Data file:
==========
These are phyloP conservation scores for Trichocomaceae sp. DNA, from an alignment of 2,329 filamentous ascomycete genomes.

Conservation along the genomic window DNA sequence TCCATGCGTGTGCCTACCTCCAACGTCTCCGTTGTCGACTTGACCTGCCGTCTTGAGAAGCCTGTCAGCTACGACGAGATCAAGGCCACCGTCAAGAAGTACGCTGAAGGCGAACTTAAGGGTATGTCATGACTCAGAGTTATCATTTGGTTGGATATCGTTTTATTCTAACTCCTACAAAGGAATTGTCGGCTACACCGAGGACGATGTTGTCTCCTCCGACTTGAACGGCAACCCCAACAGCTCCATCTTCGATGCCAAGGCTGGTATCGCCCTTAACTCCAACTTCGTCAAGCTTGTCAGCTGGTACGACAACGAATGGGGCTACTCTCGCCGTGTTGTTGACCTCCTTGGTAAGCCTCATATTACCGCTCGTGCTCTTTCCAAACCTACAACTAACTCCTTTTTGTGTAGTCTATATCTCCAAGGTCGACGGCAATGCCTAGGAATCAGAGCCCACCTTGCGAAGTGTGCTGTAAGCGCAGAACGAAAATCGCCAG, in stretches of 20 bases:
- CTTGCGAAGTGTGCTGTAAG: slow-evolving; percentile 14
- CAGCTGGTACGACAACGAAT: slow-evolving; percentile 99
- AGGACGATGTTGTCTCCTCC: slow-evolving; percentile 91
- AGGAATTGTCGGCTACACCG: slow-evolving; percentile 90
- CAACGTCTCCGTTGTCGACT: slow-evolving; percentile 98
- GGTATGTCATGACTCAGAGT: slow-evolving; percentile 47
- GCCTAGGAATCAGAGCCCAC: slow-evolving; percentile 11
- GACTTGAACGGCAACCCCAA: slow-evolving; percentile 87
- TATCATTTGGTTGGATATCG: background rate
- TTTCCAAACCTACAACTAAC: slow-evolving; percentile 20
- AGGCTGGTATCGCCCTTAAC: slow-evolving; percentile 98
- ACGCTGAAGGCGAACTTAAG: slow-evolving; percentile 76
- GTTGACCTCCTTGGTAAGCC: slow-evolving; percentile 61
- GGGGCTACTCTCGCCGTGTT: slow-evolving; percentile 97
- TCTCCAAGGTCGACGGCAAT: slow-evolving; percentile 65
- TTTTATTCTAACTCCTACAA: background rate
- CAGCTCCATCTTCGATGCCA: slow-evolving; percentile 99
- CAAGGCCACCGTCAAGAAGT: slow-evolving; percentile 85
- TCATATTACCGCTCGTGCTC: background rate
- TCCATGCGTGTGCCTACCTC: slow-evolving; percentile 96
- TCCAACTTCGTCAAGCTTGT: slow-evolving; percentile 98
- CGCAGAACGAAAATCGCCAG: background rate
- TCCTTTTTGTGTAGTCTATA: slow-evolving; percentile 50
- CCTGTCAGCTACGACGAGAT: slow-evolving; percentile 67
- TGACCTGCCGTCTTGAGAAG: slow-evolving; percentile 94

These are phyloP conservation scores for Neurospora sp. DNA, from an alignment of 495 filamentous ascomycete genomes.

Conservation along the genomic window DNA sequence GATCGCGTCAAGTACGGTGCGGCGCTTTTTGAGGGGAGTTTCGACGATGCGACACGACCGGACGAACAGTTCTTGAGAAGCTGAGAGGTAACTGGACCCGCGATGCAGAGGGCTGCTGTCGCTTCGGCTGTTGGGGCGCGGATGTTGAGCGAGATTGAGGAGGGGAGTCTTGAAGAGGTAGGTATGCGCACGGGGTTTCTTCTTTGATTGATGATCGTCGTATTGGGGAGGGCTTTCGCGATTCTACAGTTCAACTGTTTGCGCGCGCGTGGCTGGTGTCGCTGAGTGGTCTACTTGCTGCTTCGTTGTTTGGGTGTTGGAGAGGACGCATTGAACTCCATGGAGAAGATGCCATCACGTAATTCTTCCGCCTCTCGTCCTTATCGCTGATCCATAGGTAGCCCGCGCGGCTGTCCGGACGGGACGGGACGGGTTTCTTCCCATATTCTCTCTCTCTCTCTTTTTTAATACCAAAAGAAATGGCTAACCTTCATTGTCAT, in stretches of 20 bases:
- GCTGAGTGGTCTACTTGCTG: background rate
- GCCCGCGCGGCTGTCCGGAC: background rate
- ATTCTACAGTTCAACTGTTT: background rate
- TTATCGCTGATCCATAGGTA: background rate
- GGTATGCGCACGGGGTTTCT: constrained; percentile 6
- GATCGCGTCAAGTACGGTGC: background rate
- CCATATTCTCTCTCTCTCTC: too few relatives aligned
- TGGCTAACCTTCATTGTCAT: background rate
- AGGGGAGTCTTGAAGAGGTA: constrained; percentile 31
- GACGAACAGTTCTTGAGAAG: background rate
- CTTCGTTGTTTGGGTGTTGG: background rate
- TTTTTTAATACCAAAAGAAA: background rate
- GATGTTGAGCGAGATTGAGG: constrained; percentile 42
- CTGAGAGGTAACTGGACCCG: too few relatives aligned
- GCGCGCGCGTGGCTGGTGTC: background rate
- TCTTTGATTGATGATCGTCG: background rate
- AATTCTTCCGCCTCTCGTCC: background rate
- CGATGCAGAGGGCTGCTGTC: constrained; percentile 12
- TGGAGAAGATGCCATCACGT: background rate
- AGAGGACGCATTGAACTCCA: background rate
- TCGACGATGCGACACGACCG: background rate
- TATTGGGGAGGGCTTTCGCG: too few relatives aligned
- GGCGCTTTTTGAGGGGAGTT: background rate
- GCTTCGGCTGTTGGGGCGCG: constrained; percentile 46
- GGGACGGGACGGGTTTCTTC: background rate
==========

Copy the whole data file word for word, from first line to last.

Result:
These are phyloP conservation scores for Trichocomaceae sp. DNA, from an alignment of 2,329 filamentous ascomycete genomes.

Conservation along the genomic window DNA sequence TCCATGCGTGTGCCTACCTCCAACGTCTCCGTTGTCGACTTGACCTGCCGTCTTGAGAAGCCTGTCAGCTACGACGAGATCAAGGCCACCGTCAAGAAGTACGCTGAAGGCGAACTTAAGGGTATGTCATGACTCAGAGTTATCATTTGGTTGGATATCGTTTTATTCTAACTCCTACAAAGGAATTGTCGGCTACACCGAGGACGATGTTGTCTCCTCCGACTTGAACGGCAACCCCAACAGCTCCATCTTCGATGCCAAGGCTGGTATCGCCCTTAACTCCAACTTCGTCAAGCTTGTCAGCTGGTACGACAACGAATGGGGCTACTCTCGCCGTGTTGTTGACCTCCTTGGTAAGCCTCATATTACCGCTCGTGCTCTTTCCAAACCTACAACTAACTCCTTTTTGTGTAGTCTATATCTCCAAGGTCGACGGCAATGCCTAGGAATCAGAGCCCACCTTGCGAAGTGTGCTGTAAGCGCAGAACGAAAATCGCCAG, in stretches of 20 bases:
- CTTGCGAAGTGTGCTGTAAG: slow-evolving; percentile 14
- CAGCTGGTACGACAACGAAT: slow-evolving; percentile 99
- AGGACGATGTTGTCTCCTCC: slow-evolving; percentile 91
- AGGAATTGTCGGCTACACCG: slow-evolving; percentile 90
- CAACGTCTCCGTTGTCGACT: slow-evolving; percentile 98
- GGTATGTCATGACTCAGAGT: slow-evolving; percentile 47
- GCCTAGGAATCAGAGCCCAC: slow-evolving; percentile 11
- GACTTGAACGGCAACCCCAA: slow-evolving; percentile 87
- TATCATTTGGTTGGATATCG: background rate
- TTTCCAAACCTACAACTAAC: slow-evolving; percentile 20
- AGGCTGGTATCGCCCTTAAC: slow-evolving; percentile 98
- ACGCTGAAGGCGAACTTAAG: slow-evolving; percentile 76
- GTTGACCTCCTTGGTAAGCC: slow-evolving; percentile 61
- GGGGCTACTCTCGCCGTGTT: slow-evolving; percentile 97
- TCTCCAAGGTCGACGGCAAT: slow-evolving; percentile 65
- TTTTATTCTAACTCCTACAA: background rate
- CAGCTCCATCTTCGATGCCA: slow-evolving; percentile 99
- CAAGGCCACCGTCAAGAAGT: slow-evolving; percentile 85
- TCATATTACCGCTCGTGCTC: background rate
- TCCATGCGTGTGCCTACCTC: slow-evolving; percentile 96
- TCCAACTTCGTCAAGCTTGT: slow-evolving; percentile 98
- CGCAGAACGAAAATCGCCAG: background rate
- TCCTTTTTGTGTAGTCTATA: slow-evolving; percentile 50
- CCTGTCAGCTACGACGAGAT: slow-evolving; percentile 67
- TGACCTGCCGTCTTGAGAAG: slow-evolving; percentile 94

These are phyloP conservation scores for Neurospora sp. DNA, from an alignment of 495 filamentous ascomycete genomes.

Conservation along the genomic window DNA sequence GATCGCGTCAAGTACGGTGCGGCGCTTTTTGAGGGGAGTTTCGACGATGCGACACGACCGGACGAACAGTTCTTGAGAAGCTGAGAGGTAACTGGACCCGCGATGCAGAGGGCTGCTGTCGCTTCGGCTGTTGGGGCGCGGATGTTGAGCGAGATTGAGGAGGGGAGTCTTGAAGAGGTAGGTATGCGCACGGGGTTTCTTCTTTGATTGATGATCGTCGTATTGGGGAGGGCTTTCGCGATTCTACAGTTCAACTGTTTGCGCGCGCGTGGCTGGTGTCGCTGAGTGGTCTACTTGCTGCTTCGTTGTTTGGGTGTTGGAGAGGACGCATTGAACTCCATGGAGAAGATGCCATCACGTAATTCTTCCGCCTCTCGTCCTTATCGCTGATCCATAGGTAGCCCGCGCGGCTGTCCGGACGGGACGGGACGGGTTTCTTCCCATATTCTCTCTCTCTCTCTTTTTTAATACCAAAAGAAATGGCTAACCTTCATTGTCAT, in stretches of 20 bases:
- GCTGAGTGGTCTACTTGCTG: background rate
- GCCCGCGCGGCTGTCCGGAC: background rate
- ATTCTACAGTTCAACTGTTT: background rate
- TTATCGCTGATCCATAGGTA: background rate
- GGTATGCGCACGGGGTTTCT: constrained; percentile 6
- GATCGCGTCAAGTACGGTGC: background rate
- CCATATTCTCTCTCTCTCTC: too few relatives aligned
- TGGCTAACCTTCATTGTCAT: background rate
- AGGGGAGTCTTGAAGAGGTA: constrained; percentile 31
- GACGAACAGTTCTTGAGAAG: background rate
- CTTCGTTGTTTGGGTGTTGG: background rate
- TTTTTTAATACCAAAAGAAA: background rate
- GATGTTGAGCGAGATTGAGG: constrained; percentile 42
- CTGAGAGGTAACTGGACCCG: too few relatives aligned
- GCGCGCGCGTGGCTGGTGTC: background rate
- TCTTTGATTGATGATCGTCG: background rate
- AATTCTTCCGCCTCTCGTCC: background rate
- CGATGCAGAGGGCTGCTGTC: constrained; percentile 12
- TGGAGAAGATGCCATCACGT: background rate
- AGAGGACGCATTGAACTCCA: background rate
- TCGACGATGCGACACGACCG: background rate
- TATTGGGGAGGGCTTTCGCG: too few relatives aligned
- GGCGCTTTTTGAGGGGAGTT: background rate
- GCTTCGGCTGTTGGGGCGCG: constrained; percentile 46
- GGGACGGGACGGGTTTCTTC: background rate